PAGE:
In the first part of the book Ericsson dispels the myth that most "prodigies" or experts achieve what they do by innate talent. I thought he was a bit biased against the truly brilliant individuals like Mozart which humanity has produced, but he makes the good point that even Mozart adopted certain strategies and worked very hard - often helped by his father - to become famous. Similarly Ericsson examines several other extraordinary individuals mainly in the realm of sports, music and recreational arithmetic such as Paginini, Picasso and Bobby Fischer and tells us of their intense and often grueling routine of practice. What he perhaps fails to mention is that even the intense ability to focus or to work repeatedly with improvement has an innate component to it. I would have appreciated his take on recent neuroscience studies investigating factors like concentration and mental stamina.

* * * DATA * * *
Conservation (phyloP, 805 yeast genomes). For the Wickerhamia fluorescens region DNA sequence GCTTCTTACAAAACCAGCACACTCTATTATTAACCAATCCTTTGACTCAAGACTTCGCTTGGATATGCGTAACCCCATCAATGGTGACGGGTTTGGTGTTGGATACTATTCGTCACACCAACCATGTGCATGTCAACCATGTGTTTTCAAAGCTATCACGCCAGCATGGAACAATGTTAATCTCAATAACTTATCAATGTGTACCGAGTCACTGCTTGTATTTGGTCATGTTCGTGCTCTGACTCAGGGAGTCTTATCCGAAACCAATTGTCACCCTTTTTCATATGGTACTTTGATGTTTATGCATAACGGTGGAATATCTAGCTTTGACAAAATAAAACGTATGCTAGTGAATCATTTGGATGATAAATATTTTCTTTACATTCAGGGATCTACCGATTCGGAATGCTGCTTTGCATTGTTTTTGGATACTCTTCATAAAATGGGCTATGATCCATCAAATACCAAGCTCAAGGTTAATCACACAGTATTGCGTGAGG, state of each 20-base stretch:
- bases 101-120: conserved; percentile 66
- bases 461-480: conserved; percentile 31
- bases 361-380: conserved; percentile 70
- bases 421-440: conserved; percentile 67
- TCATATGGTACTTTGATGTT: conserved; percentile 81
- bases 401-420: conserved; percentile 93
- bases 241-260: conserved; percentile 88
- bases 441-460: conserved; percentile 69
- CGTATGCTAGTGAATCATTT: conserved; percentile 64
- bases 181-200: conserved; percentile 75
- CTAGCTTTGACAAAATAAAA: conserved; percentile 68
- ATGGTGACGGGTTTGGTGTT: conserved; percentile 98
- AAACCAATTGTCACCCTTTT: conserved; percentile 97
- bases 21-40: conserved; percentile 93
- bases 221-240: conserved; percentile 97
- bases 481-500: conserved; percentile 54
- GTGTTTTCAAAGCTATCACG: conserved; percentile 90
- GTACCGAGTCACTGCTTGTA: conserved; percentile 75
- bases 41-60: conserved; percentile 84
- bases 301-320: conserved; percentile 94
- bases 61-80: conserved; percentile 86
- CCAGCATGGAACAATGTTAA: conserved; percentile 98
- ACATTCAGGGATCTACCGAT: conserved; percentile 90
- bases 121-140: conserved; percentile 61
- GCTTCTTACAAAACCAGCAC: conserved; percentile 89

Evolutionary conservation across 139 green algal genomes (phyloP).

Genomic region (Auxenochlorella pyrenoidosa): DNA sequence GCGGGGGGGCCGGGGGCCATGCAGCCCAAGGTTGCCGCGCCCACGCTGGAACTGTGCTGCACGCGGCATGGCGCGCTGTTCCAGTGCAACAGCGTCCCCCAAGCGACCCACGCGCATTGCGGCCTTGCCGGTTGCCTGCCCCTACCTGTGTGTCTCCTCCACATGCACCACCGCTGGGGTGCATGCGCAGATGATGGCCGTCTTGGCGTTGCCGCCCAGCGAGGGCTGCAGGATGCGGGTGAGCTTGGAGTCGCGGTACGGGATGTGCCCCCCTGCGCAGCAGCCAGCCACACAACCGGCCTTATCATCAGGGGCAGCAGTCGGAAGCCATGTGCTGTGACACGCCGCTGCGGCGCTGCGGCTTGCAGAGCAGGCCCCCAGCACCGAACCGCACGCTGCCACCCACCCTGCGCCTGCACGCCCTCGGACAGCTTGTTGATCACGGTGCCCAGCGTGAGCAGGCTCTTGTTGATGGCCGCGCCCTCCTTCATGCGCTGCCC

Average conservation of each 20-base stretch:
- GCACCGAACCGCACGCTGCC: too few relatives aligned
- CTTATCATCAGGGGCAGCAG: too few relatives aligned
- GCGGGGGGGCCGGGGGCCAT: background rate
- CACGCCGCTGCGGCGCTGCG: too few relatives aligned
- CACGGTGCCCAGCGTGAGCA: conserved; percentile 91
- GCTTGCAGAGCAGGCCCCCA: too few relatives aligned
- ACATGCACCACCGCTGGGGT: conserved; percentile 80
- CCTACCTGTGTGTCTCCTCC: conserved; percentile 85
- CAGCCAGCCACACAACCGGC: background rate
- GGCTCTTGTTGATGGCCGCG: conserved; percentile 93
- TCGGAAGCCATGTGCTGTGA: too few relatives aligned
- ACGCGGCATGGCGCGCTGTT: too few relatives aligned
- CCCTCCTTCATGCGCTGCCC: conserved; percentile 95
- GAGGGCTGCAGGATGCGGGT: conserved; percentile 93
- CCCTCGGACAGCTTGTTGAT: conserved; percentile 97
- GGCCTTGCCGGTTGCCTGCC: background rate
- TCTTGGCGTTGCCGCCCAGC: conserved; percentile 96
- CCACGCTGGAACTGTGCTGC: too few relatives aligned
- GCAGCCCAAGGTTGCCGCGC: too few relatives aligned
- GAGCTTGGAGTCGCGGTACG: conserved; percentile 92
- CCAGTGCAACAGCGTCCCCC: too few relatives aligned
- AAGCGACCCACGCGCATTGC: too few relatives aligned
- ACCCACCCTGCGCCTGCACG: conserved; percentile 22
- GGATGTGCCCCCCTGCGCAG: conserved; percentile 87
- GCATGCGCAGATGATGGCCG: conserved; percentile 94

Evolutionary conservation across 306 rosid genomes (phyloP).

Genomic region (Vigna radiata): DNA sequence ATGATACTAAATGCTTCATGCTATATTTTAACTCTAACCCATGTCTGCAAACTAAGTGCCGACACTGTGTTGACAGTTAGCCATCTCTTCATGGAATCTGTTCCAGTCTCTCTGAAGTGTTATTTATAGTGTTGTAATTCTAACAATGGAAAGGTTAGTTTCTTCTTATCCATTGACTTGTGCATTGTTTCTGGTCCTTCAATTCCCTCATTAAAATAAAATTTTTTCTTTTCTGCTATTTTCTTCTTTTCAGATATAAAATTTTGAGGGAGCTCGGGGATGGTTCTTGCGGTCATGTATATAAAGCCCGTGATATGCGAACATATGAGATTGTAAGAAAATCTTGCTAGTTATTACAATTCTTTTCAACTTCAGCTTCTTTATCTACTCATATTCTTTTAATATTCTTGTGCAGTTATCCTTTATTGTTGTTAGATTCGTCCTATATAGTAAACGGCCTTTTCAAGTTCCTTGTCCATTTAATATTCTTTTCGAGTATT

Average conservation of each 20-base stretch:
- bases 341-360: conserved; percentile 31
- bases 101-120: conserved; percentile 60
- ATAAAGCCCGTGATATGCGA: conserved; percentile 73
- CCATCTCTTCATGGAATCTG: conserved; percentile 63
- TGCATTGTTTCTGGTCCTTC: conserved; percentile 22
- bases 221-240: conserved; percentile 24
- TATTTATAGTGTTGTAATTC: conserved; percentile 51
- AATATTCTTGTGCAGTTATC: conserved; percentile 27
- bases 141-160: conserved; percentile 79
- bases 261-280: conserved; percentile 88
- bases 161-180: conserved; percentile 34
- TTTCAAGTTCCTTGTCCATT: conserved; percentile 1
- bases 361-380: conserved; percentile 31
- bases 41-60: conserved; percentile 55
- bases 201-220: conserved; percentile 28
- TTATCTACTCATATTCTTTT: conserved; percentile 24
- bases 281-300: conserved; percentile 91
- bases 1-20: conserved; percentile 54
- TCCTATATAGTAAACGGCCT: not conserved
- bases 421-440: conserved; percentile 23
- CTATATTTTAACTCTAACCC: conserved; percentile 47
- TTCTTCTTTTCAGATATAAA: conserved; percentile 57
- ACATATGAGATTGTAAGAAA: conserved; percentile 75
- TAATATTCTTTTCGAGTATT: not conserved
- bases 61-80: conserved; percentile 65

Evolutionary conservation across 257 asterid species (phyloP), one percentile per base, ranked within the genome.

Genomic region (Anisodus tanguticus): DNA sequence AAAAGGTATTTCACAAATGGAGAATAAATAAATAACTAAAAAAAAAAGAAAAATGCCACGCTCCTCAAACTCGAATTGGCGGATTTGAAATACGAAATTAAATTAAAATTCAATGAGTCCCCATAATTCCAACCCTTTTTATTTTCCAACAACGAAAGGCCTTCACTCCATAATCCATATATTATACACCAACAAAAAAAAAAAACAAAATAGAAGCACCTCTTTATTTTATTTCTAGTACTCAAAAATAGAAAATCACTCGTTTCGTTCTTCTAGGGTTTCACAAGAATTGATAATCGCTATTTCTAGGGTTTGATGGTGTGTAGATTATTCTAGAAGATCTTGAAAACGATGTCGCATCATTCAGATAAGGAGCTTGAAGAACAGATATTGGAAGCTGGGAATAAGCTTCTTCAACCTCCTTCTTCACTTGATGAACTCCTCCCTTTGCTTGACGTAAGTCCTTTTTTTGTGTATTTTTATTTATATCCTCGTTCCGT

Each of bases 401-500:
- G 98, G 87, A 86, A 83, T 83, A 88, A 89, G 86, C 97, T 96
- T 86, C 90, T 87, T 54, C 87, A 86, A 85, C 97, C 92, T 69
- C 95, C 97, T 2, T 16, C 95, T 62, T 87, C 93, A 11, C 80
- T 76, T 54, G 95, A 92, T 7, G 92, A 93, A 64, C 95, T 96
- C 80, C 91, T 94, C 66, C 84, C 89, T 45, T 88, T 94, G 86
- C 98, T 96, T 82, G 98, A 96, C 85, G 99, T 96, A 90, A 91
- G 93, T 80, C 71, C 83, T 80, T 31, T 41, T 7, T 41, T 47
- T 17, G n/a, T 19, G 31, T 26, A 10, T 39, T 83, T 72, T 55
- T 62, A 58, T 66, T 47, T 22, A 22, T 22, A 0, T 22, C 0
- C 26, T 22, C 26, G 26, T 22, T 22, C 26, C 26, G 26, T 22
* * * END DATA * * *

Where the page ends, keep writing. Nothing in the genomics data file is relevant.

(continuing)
Once the myth of some kind of an innate, unreachable genius is put to rest, Ericsson explains the difference between 'ordinary' practice and 'deliberate' practice. In this difference lies the seed for the rest of the book. When it comes to deliberate practice, the key words are focus, feedback, specific goals and mental representations. Unlike 'naive' practice which involves doing the same thing again and again and expecting improvement, deliberate practice involves setting specific goals for oneself, breaking down complex tasks into chunks, making mental representations of paths leading to success, getting out of your comfort zone and getting constant feedback.